Ibbitson's book also largely ignores Harper's attack on workers, as in the erosion of labour and union rights, the introduction of US style laws to limit the political and advocacy role of unions, the further trimming of Employment Insurance benefits, the attack on pay equity, and the dramatic expansion of the temporary foreign worker program as the answer to largely mythical labour and skills shortages. He also largely ignores Harper's appalling record when it comes to environmental regulation and aboriginal rights, and the determination of the Harper government to promote Canada as an “energy superpower” at almost any cost.
Relatedly, Ibbitson's portrayal of Harper as a steadfast opponent of the so-called “Laurentian elites” is highly questionable. The term is invoked frequently but rarely made concrete. Harper may have disliked his fellow students during a very brief sojourn at Trinity College, but that did not stop him from hiring Nigel Wright, scion of the Toronto financial establishment, as his chief of staff.
True, Harper strongly dislikes the small l liberal media and academic elites (to the limited degree that artists, journalists and professors can be so-described), and this dislike is well reciprocated. And it is true that the Harper policy agenda probably owes more to conservative ideas he learned from reading Hayek and Milton Friedman and studying at the University of Calgary than to the lobbying of the corporate elite.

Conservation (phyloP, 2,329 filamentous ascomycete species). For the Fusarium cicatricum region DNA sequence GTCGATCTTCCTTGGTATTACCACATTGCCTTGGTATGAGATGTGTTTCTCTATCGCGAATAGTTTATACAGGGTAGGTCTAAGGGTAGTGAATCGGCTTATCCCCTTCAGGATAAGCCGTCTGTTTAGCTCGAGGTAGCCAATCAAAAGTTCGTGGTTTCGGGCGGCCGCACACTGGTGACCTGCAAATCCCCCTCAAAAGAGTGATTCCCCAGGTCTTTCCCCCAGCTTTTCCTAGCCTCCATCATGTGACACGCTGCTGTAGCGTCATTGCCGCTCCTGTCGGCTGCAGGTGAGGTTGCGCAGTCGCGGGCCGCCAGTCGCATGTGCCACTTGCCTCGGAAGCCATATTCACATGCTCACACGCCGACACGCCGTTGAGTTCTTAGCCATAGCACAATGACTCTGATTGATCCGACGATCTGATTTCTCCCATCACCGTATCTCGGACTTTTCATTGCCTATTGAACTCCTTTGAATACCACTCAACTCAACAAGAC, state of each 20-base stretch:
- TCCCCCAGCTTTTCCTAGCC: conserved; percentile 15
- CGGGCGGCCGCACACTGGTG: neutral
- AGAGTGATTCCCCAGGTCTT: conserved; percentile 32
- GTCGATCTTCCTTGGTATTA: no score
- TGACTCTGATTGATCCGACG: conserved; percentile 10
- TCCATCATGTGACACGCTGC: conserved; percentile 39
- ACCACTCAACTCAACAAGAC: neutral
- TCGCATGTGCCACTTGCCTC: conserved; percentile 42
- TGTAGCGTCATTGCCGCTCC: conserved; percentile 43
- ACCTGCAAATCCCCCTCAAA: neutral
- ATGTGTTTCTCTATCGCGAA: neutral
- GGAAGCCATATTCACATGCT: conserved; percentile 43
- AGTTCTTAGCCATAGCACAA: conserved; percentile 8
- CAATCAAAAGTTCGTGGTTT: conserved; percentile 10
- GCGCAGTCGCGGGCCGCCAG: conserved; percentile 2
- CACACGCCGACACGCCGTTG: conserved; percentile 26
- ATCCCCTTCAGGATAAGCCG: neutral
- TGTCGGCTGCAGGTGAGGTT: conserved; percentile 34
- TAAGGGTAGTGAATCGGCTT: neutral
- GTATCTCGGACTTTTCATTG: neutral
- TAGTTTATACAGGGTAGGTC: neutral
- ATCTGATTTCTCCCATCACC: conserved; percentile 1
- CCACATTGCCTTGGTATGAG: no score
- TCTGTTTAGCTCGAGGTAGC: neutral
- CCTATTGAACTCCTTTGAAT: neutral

But Ibbitson fails to note the close links between corporate Canada and the world of right-wing think tanks of which Harper was long a participant, including as head of the National Citizens Coalition. The relationship between dominant economic interests and such think tanks in Canada has been closely documented by Donald Gutstein in his recent book, Harperism, and there can be little doubt that corporate Canada has actively promoted the agenda of low corporate taxes, weaker unions, smaller government, and less generous social programs.